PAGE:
Nepal | July 09, 2020

Ancient Himalayan wolves still roam in Nepal’s Himalayas

THT Online
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Himalayan wolves A Himalayan wolf photographed in Upper Mustang of Annapurna Conservation Area, Nepal (29.17356°N, 84.13422°E; datum WGS84, elevation 5,050 m) during May 2014. Photo: ZooKeys

A Himalayan wolf photographed in Upper Mustang of Annapurna Conservation Area, Nepal (29.17356°N, 84.13422°E; datum WGS84, elevation 5,050 m) during May 2014. Photo: Madhu Chhetri via ZooKeys

KATHMANDU: Scientists have confirmed that an endangered species of ancient Himalayan wolf is still extant and roams in the Upper Mustang region of Nepal.

They reached to the conclusion after analysing the DNA extracted from faecal samples, suspected to have originated from the Himalayan wolves (Canis lupus chanco), collected from the Upper Mustang region in the Annapurna Conservation Area.

Madhu Chhetri, who is affiliated with Norway’s Hedmark University College and Nepal’s National Trust for Nature Conservation, had collected the samples in October 2011.

Recent genetic studies have revealed the existence of three lineages of wolves in the Indian sub-continent and the Himalayan wolf has been reported to be the most ancient lineage historically distributed within the Himalayan region in Nepal, according to a paper recently published in journal ZooKeys.

The paper “Ancient Himalayan wolf (Canis lupus chanco) lineage in Upper Mustang of the Annapurna Conservation Area, Nepal” said this species of wolf residing in the Trans-Himalayan region was genetically distinct and very different from the European wolf, citing molecular analysis and morphological observations.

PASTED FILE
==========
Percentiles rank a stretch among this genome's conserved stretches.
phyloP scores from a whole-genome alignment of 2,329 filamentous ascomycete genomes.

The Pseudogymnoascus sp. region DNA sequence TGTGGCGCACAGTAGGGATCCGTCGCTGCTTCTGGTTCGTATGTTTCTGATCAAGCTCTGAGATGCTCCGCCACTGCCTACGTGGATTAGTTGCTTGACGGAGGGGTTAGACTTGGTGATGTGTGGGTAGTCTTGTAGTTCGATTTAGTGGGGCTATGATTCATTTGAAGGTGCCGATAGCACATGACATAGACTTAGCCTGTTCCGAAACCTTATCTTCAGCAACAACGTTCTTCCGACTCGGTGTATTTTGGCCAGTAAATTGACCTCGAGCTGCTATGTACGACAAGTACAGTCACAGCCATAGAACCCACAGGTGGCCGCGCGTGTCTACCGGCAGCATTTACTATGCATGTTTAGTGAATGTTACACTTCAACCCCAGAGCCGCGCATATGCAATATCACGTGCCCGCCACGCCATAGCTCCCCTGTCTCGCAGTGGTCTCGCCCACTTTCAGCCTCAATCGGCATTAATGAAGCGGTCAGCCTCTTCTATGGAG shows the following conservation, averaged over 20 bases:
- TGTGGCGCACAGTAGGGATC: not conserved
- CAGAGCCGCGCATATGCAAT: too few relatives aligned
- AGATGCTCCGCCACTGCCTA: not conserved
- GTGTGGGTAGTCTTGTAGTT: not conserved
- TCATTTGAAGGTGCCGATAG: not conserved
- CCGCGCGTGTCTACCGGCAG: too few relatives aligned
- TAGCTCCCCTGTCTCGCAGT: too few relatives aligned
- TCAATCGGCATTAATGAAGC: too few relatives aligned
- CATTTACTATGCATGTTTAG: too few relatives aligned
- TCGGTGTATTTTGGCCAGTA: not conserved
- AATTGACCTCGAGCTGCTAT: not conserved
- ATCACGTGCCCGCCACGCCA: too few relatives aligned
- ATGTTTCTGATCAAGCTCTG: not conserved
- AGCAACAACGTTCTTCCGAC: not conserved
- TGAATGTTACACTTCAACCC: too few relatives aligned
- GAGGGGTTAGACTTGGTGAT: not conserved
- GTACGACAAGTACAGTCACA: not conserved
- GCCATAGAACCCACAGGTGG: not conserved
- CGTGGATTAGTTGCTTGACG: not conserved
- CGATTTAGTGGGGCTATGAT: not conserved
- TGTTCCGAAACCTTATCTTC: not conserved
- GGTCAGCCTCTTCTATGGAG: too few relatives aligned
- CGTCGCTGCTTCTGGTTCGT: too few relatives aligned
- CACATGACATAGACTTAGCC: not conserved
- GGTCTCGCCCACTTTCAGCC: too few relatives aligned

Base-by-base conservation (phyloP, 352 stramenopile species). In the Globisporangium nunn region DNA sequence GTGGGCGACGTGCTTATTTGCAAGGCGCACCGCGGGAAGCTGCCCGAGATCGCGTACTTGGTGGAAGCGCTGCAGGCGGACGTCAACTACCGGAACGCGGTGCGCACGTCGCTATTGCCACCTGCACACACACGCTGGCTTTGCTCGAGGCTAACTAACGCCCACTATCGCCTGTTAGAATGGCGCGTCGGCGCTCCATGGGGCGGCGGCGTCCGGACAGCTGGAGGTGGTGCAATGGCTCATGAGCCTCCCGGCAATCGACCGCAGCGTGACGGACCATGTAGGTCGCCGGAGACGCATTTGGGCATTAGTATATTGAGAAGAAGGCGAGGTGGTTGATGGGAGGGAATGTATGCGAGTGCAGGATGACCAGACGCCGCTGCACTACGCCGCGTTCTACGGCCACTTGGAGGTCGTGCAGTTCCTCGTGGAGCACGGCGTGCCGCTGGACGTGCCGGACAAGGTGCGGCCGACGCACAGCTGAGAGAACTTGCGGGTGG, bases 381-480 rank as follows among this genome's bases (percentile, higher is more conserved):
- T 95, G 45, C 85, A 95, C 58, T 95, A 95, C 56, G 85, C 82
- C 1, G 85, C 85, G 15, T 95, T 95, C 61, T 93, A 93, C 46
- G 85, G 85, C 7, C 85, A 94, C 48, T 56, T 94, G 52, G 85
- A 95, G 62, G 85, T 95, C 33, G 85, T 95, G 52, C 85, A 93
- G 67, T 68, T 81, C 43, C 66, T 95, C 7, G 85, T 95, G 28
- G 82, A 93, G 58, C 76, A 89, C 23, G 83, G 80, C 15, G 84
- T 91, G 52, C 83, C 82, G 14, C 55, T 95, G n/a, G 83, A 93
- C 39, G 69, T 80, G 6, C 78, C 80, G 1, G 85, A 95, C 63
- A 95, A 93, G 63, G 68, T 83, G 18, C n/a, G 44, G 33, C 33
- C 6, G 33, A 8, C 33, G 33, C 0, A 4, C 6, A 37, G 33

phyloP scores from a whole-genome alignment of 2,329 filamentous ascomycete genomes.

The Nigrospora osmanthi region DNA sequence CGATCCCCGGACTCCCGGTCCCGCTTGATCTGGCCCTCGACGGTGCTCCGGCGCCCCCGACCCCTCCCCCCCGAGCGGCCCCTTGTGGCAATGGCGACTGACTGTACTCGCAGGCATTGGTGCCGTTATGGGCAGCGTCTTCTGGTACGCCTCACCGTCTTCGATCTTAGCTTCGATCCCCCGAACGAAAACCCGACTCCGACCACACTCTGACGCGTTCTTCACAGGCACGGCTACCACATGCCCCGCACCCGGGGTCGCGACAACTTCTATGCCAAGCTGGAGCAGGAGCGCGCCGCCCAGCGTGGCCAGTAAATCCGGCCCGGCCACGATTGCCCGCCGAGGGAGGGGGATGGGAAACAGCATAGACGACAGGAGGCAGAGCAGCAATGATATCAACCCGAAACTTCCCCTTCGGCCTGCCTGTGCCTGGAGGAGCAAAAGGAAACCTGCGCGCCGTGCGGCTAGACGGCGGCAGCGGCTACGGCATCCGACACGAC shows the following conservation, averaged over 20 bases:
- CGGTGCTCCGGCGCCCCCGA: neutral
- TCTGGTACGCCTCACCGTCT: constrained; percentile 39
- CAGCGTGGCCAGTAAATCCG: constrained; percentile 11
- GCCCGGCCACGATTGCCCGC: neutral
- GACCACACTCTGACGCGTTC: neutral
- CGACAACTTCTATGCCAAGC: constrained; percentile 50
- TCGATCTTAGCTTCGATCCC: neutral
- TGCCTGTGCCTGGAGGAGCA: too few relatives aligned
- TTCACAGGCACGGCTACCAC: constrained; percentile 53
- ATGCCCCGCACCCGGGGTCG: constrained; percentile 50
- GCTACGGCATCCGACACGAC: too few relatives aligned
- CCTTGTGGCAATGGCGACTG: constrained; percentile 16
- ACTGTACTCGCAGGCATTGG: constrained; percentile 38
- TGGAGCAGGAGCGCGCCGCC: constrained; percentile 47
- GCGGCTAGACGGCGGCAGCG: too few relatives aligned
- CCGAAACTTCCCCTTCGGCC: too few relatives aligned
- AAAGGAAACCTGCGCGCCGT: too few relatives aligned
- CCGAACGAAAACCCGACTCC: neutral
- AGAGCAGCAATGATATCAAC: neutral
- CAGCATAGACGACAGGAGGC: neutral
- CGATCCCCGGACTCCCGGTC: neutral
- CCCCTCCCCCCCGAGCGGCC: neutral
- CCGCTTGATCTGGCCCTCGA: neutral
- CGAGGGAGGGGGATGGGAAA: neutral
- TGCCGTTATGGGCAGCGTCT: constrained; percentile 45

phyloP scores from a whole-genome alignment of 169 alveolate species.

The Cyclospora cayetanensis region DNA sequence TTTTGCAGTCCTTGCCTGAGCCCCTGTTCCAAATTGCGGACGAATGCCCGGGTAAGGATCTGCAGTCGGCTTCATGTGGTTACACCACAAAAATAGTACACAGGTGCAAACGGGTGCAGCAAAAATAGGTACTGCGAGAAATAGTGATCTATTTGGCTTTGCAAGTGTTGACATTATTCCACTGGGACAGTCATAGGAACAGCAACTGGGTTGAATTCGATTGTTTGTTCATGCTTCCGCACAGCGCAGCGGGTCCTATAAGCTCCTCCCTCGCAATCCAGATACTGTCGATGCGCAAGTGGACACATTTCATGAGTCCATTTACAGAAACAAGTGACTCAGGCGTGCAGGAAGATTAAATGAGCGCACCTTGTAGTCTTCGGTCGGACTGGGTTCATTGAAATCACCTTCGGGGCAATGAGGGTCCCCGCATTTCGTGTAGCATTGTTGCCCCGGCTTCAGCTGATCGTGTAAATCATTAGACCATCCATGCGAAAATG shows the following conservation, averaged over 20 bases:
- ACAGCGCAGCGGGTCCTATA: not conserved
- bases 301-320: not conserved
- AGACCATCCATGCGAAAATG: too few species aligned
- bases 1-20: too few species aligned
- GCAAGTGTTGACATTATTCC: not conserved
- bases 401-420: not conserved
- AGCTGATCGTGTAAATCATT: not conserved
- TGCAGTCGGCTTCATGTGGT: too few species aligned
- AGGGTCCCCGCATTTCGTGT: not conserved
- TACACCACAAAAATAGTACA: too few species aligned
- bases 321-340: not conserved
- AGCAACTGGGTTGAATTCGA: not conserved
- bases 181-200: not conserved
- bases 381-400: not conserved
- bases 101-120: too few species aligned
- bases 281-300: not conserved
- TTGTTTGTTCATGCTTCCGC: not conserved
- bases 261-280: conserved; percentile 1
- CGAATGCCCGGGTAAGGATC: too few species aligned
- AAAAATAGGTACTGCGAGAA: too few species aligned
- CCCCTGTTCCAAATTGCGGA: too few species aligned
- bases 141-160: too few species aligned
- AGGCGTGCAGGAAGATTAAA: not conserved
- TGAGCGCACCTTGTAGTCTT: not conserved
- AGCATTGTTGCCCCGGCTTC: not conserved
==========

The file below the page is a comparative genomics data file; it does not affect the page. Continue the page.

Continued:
Faecal sample and direct sighting locations of the Himalayan wolves in Upper Mustang of Annapurna Conservation Area, Nepal. Image via ZooKeys

Faecal sample and direct sighting locations of the Himalayan wolf in Upper Mustang of Annapurna Conservation Area, Nepal. Image via ZooKeys

Chhetri, a graduate student at the the Hedmark University of Applied Sciences, is the lead author of the paper.

In the paper, the researchers pointed out that these genetically distinct Himalayan wolves deserved special conservation attention, at the same time that the conservation of this species in a context of human-wildlife conflict was challenging.

“A species action plan needs be formulated that develops mechanisms to minimize conflict, and strategies for motivating local communities towards wolf conservation,” the researchers wrote in the paper.

Two Himalayan wolves in Upper Mustang. Photo: Madhu Chhetri

Two Himalayan wolves in Upper Mustang. Photo: Madhu Chhetri


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